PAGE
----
As the world continues to add increasingly stringent compliance regulations to global supply chain processes, the timely and accurate exchange of information among trading partners is more important than ever. There is little or no tolerance for errors or bottlenecks – and anything that is not immediately corrected can result in costly delays, fines or potential closures for transport companies and their trading partners.
Today, many supply chain players – from shippers and customs agencies to transport service providers and distributors – are struggling to manage the integration of growing volumes of data streams. It is no longer enough to record that a ship is arriving in a port and the number of containers on board; specific details on container contents, points of origin and more have become part of the day-to-day information delivery requirements.
A large amount of data in the global supply chain is in the form of EDI (electronic data interchange). However, organisations often have established their own EDI standards, making it difficult to translate vital information – such as product and container identification numbers – into standard terms. The challenge for the industry as a whole is finding an efficient and effective way to bridge the gap between what trading partners are telling each other and what terminal operator systems are expecting, while ensuring that all versions of the truth are consistent and correct.
Traditionally, these “mapping” efforts required dedicated in-house systems and programmers, who would go through various scripts and hard code changes to data. This is not only time- consuming and costly, it is also extremely complex, because it often means running one system to capture data and another to transform it.
Forward-thinking supply chain partners are embracing the idea of “transformation” technology that is specifically designed to receive EDI data and output it in the required language and format. In simple terms, this server-based technology provides a centralised repository for capturing data a trading partner sends in and transforming it for delivery to the appropriate back-end system. Conversely, the same technology can pull data from internal systems and transform it for delivery to various trading partners.
There are software solutions available that simplify the challenge of designing integrated business information architecture and process flows for both structured and unstructured data by streamlining data delivery and making information available where, when and how it is needed. They enable organisational control over all of the requisite resources for data and document transformation from a centralised location in the enterprise, as well as intelligently routeing, extracting, normalising, mapping and transforming that data based on an organisation’s defined set of business rules.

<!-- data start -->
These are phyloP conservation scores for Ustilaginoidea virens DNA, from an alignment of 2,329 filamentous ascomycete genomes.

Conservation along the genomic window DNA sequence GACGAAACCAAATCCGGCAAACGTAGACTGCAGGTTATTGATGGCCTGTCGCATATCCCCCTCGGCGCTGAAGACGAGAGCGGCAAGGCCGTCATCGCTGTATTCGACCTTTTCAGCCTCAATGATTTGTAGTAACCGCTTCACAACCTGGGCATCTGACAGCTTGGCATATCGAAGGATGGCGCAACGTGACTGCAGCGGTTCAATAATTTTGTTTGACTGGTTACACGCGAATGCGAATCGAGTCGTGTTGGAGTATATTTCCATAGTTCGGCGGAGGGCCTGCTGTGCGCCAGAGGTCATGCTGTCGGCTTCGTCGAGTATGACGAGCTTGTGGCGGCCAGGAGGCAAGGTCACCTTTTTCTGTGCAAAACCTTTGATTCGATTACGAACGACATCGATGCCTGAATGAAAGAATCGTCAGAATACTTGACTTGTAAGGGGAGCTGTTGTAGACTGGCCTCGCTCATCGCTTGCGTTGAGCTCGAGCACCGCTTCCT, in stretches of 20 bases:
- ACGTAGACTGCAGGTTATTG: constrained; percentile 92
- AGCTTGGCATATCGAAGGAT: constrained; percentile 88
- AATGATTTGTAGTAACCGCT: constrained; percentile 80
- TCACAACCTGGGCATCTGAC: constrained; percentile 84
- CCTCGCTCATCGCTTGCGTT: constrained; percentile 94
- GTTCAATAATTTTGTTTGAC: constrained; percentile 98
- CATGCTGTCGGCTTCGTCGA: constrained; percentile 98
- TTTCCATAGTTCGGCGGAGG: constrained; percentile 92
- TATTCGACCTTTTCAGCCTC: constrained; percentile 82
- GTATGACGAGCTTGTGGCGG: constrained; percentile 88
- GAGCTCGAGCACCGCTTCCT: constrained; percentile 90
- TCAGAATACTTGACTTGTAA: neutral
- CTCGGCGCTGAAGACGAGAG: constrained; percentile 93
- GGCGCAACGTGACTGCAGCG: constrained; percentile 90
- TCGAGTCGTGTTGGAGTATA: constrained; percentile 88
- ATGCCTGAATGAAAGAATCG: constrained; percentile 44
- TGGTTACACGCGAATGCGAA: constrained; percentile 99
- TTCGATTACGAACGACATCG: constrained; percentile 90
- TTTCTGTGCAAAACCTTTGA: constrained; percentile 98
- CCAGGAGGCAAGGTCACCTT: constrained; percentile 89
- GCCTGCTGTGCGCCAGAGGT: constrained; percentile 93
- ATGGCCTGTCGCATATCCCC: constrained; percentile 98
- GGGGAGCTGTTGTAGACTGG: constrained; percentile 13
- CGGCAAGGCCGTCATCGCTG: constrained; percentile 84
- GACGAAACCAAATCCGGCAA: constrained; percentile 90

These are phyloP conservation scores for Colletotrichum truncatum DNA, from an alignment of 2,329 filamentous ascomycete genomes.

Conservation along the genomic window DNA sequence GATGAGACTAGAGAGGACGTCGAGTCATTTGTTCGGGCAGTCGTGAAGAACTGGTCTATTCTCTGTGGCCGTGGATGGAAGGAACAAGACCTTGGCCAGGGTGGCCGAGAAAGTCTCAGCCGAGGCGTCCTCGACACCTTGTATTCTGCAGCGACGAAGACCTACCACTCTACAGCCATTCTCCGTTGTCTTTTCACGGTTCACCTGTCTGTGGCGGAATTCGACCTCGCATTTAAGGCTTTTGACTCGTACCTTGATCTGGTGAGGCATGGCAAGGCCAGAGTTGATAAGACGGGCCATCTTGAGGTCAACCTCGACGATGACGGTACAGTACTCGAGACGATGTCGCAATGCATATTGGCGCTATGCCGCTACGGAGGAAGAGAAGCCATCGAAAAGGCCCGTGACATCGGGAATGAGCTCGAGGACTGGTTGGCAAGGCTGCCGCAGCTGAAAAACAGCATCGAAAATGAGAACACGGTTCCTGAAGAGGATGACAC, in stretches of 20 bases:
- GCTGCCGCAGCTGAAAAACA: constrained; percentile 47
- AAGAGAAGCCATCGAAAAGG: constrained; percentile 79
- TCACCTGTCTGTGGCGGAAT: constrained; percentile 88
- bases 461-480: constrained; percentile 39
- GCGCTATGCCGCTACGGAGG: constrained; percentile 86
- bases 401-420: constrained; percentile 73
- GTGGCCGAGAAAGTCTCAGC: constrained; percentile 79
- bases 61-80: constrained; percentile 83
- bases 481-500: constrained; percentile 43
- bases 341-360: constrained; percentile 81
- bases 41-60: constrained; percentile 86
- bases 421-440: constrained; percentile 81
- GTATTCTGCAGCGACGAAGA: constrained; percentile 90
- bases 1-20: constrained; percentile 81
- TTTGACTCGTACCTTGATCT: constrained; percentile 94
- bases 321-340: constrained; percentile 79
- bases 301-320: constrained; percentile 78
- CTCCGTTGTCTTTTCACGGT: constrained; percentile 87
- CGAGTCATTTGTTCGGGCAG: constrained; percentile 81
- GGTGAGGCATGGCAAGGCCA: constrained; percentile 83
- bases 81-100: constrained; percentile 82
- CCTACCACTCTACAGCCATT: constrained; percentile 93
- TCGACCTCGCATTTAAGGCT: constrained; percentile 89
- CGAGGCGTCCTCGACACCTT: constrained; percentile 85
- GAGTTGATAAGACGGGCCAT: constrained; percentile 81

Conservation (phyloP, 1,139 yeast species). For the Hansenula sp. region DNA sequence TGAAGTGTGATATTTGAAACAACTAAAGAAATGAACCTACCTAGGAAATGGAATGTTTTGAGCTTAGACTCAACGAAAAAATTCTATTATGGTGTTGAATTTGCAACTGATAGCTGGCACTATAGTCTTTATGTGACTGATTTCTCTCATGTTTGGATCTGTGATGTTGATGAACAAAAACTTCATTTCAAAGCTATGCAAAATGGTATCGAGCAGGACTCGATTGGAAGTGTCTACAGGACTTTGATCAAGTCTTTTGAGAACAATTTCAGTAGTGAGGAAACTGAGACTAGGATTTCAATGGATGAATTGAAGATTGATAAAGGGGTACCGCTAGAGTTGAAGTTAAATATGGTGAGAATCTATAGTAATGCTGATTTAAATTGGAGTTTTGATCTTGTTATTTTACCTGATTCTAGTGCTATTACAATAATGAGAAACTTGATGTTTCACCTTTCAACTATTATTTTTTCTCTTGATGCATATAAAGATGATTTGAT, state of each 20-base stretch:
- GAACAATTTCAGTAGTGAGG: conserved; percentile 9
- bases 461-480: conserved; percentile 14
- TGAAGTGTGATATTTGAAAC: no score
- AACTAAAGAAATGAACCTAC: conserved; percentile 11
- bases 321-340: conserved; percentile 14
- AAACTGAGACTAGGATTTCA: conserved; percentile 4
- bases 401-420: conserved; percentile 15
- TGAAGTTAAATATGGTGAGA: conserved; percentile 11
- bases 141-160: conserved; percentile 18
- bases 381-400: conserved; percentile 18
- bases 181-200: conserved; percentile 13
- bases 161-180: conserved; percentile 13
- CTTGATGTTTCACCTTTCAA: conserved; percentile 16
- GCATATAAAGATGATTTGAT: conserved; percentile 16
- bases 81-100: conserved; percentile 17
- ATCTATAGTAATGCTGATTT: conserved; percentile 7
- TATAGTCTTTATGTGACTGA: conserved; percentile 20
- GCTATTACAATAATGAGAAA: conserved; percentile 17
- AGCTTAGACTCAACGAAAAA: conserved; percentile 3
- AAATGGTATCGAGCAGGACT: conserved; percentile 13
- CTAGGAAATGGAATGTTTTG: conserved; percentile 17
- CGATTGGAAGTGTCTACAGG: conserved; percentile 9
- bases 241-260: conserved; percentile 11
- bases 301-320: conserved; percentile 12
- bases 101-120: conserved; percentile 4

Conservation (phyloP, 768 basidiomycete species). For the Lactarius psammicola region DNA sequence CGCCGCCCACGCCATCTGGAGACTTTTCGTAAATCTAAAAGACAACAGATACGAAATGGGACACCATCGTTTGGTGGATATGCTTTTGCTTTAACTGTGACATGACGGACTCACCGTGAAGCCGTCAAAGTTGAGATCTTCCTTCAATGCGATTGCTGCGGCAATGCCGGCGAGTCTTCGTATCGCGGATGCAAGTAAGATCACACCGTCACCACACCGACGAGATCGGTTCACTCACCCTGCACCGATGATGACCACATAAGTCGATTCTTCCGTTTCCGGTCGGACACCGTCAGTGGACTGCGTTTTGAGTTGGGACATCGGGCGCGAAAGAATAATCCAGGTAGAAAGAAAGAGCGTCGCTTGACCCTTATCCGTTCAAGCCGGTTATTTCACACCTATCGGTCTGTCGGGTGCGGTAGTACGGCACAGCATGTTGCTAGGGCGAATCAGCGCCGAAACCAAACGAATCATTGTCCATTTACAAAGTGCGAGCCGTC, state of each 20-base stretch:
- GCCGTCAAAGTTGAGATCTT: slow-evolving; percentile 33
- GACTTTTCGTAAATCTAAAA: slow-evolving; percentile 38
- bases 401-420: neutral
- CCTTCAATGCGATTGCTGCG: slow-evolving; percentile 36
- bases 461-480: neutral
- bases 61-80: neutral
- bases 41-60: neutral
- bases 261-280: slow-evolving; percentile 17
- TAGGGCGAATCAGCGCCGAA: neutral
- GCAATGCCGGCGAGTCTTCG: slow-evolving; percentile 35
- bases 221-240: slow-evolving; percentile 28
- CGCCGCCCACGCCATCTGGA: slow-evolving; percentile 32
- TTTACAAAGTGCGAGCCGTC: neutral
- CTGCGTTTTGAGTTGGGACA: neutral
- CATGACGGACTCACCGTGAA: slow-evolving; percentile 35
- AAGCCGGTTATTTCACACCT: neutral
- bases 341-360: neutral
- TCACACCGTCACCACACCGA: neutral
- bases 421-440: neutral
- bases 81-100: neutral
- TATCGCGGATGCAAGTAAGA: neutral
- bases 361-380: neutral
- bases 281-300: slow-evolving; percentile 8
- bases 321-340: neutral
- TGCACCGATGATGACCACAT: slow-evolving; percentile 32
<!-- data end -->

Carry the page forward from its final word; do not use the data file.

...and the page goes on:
This ability to transform data on the fly is becoming especially important as customs authorities’ reporting demands increase. US Customs for example, now requires that trading partners must report container status every 15 minutes, among other detailed communications requirements.
With a centralised system, trading partners can meet those requirements more easily through a simple and easy-to-use graphical user interface. Rather than programmers having to change scripts, an EDI analyst can use the GUI to make any necessary changes to the business process. This is not only more efficient, it is an approach that is saving some data-intensive organisations, such as port authorities, tens of thousands of pounds per year in costs.
While transformation solutions have been showing a steady increase over the last three to four years in logistics, they are now attracting even more attention in today’s difficult economy. This is largely because organisations are looking to reduce costs by improving efficiencies to their back-end systems. Centralising data transformation is one way to achieve that, without adding complexity or excessive infrastructure investment costs.
Jeff Mills is responsible for implementing the strategic plan for Xenos throughout Europe, Middle East and Africa. He joined Xenos in 1998 as a technical consultant and held a variety of key positions before being appointed as EMEA managing director in 2004. He has more than 20 years of experience in the document and data industry, and a strong background in software application development.